edited by: Elizabeth James
Chichester, Wiley-Blackwell, 2010, ISBN: 9781405126540; 488pp.; Price: £110.00
Date accessed: 24 November, 2017
Whom would one choose as a companion to Byzantium? Many might ask for Michael Psellos, the 11th-century polymath who appears in nine of this volume's 27 chapters. A measure of the distance Byzantine studies has travelled in recent decades, but also of how far it has still to go, is the publication of editions and translations of Psellos' many surviving works. Of other candidates for companionship, the ninth-century patriarch and bibliophile Photios appears in five chapters, and the erudite tenth-century compiler and emperor Constantine VII Porphyrogennetos in four. Those seeking a female companion would find that Anna Komnena appears as herself only in one chapter, plotting with her husband, although her Alexiad features far more frequently, and the wife of Justinian, the most famous of four Theodoras listed in the index, appears only twice in the same chapter, Neil Finneran's study of non-Chalcedonian churches. Our principal guide to Byzantium is, therefore, Liz James, Professor of Art History at the University of Sussex, who has edited this collection of essays by leading and emerging scholars in the study of history, literature, theology and art history, and of the various interstices and overlaps between these sub-categories of Byzantinistik.
James has adopted a reasonable organizing principle – four sections, their titles explained very briefly on p. 7, and each comprising between five and nine essays – for the presentation of chapters on 'Being Byzantine', 'God and the world', 'Reading Byzantine texts', and 'Some questions in material culture'. All of the essays are short, but James's introduction is, as its title announces, 'Very, very short'. One finds here no summary outline of essays that follow, which would appear to be the minimum an interested reader, for example a busy teacher looking to recommend additional reading, might ask from a learned companion or guide. Fiona Haarer's paper is also included in the introductory section, and its title is a little misleading. Without the space to offer a proper outline of 'the historiography of Byzantine history' (by which she means an overview of modern historical approaches to Byzantium), Haarer identifies two themes deserving of fuller study. These themes are well chosen: the notion of decline and fall, which has received a great deal of attention; and Byzantine identities, past and present, but notably in the modern European Union. Haarer postpones the latter discussion until her final page and a half, which is a shame, as it is studded with useful insights.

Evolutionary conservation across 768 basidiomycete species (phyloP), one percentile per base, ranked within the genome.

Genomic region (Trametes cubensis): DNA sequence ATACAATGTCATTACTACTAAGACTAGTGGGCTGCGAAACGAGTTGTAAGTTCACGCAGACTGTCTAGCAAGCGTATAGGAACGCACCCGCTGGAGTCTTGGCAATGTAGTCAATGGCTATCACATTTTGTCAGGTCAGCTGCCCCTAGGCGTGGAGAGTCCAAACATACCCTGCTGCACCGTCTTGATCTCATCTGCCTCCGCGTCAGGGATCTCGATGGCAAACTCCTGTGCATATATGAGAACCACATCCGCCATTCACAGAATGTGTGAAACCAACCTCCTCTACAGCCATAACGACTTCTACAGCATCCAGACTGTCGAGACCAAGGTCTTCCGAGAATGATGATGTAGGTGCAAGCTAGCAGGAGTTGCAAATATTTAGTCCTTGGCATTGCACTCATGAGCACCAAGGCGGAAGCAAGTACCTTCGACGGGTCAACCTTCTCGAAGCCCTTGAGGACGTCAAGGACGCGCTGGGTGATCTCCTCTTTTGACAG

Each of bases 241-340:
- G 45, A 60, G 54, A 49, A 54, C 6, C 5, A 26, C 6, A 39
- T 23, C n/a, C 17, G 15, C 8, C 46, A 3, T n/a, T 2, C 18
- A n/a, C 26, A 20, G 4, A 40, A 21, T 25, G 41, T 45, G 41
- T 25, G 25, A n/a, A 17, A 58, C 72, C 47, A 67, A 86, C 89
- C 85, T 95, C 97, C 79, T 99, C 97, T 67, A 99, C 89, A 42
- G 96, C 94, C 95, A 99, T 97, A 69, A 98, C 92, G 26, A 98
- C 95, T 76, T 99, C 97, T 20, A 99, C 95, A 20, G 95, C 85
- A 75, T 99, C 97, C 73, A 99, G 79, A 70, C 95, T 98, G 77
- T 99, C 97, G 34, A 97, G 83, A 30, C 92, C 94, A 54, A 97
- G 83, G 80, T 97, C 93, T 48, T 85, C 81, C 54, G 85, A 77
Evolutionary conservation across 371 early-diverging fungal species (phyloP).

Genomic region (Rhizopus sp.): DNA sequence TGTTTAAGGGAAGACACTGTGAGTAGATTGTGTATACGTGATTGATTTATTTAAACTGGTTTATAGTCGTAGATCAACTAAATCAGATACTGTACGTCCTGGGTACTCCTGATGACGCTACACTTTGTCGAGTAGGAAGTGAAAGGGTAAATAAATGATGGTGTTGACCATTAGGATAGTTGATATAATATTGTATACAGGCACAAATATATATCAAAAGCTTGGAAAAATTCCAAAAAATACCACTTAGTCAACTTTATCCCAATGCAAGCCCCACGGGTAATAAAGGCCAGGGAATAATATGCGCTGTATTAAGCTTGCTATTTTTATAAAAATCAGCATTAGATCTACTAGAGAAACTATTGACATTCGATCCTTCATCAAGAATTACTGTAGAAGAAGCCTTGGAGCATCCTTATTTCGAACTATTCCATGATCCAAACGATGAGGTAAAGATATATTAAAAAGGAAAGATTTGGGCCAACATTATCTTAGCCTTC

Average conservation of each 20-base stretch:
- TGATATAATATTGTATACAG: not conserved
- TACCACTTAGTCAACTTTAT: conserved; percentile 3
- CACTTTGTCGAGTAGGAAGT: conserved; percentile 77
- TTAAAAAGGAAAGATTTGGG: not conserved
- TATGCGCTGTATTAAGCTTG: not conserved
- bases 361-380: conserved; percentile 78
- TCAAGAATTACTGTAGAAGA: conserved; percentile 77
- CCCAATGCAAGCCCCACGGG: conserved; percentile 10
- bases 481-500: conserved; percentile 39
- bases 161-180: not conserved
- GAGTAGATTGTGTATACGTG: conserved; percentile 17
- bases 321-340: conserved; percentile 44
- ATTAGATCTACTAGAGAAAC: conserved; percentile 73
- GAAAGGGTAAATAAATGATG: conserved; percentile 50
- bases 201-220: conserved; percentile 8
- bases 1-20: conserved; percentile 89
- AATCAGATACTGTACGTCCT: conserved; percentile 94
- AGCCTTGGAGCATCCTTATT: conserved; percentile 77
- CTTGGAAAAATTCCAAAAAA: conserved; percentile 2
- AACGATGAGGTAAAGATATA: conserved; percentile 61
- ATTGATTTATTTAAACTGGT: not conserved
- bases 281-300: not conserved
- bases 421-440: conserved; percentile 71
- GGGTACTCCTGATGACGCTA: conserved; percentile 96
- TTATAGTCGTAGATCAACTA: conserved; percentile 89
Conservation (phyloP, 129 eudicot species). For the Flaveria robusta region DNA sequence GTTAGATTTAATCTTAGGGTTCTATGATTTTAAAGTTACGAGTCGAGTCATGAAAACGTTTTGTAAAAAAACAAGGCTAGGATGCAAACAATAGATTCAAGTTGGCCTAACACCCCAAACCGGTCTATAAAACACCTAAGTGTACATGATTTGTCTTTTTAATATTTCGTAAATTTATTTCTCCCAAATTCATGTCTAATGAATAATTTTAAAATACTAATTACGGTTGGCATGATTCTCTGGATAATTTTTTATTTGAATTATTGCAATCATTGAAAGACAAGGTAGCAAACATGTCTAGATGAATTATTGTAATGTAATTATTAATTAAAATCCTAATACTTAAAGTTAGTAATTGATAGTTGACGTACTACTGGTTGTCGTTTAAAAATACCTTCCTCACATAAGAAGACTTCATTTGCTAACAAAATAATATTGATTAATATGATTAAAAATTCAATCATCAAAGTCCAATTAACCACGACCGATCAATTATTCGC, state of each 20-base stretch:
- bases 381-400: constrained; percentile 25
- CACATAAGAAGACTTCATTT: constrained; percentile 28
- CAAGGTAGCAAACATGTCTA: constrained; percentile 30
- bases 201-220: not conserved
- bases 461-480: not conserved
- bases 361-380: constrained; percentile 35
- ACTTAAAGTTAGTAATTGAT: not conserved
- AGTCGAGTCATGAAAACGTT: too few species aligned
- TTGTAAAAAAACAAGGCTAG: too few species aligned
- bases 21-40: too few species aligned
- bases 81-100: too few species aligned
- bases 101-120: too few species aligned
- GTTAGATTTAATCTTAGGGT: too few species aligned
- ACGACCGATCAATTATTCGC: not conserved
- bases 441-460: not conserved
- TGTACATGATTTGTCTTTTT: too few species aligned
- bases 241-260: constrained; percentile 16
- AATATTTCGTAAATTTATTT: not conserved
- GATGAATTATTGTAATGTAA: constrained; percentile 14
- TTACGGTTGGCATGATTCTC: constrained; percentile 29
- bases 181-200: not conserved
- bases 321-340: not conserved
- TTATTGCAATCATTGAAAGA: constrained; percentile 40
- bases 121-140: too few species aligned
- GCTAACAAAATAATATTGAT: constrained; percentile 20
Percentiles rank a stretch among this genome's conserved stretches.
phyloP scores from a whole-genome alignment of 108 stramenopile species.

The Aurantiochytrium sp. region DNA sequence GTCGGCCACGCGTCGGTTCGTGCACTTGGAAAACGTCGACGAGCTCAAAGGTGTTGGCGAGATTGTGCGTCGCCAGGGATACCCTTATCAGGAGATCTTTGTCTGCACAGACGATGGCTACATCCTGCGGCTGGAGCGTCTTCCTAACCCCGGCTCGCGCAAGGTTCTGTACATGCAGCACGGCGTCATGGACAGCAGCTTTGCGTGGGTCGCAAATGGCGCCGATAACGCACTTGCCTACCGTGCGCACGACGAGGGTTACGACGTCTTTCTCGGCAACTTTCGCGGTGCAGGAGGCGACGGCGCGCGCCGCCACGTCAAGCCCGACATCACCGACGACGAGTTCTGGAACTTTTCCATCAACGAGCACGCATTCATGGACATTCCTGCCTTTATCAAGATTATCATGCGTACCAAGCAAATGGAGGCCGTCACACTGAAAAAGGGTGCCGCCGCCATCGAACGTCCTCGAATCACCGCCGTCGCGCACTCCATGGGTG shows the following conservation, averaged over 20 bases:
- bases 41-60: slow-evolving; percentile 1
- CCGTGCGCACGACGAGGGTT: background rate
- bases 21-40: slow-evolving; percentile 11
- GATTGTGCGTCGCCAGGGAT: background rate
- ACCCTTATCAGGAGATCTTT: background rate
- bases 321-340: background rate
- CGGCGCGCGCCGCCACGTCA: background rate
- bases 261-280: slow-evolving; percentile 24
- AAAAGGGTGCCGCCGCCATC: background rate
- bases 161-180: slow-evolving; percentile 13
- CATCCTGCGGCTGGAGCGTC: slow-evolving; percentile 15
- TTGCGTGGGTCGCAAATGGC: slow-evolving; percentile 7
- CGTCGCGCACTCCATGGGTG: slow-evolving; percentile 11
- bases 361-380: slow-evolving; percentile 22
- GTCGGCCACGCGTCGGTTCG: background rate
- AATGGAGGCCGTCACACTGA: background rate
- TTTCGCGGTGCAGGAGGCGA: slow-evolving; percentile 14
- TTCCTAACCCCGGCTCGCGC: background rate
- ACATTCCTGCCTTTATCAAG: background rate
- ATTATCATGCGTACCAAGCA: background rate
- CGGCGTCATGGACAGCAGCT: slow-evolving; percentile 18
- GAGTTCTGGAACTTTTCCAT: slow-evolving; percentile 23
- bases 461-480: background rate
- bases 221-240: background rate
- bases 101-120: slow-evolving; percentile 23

There is no strong editorial line on what an essay must, or even might cover, as is apparent from reading, one after the other, the six chapters that together are held to address 'Some questions in material culture'. The first chapter, with the tersest title, 'Archaeology' by Jim Crow, offers a nine-page conspectus that is akin to a handbook entry. The last chapter, which has the volume's longest, most shambling title – 'Late and Post-Byzantine art under Venetian rule: frescoes versus icons, and Crete in the middle', by Angeliki Lymberopoulou – runs to 20 pages with 14 maps or figures, and reads like a summary of a specialist monograph. The photographs in this chapter, particularly the author's own shots of wall paintings, are rather too dark to be of great use. They appear to my eye to be significantly worse than those illustrating John Hanson's 'The rise and fall of the Macedonian Renaissance', which may prove to be a useful essay for those teaching both art historical and historical courses. Kurt Weitzmann, who was concerned throughout his career to identify classical models for Byzantine motifs, is fingered as 'the key player in the construction of the Macedonian renaissance', and therefore of a parallel strand in older art historical thought, namely of 'Byzantine art as the preserver of the classical tradition', which it later transmitted to 15th-century Italy. John Lowden is identified as instrumental in revising the narrative articulated by Weitzmann, of ancient model to early manuscript drawing to Byzantine copy, through careful study of the same evidence. Hanson ends with a question more intriguing than that of origins, namely the significance of a particular image and the medium in which it is communicated to a tenth-century observer. The paper offers a nice balance of useful synthesis and insightful commentary.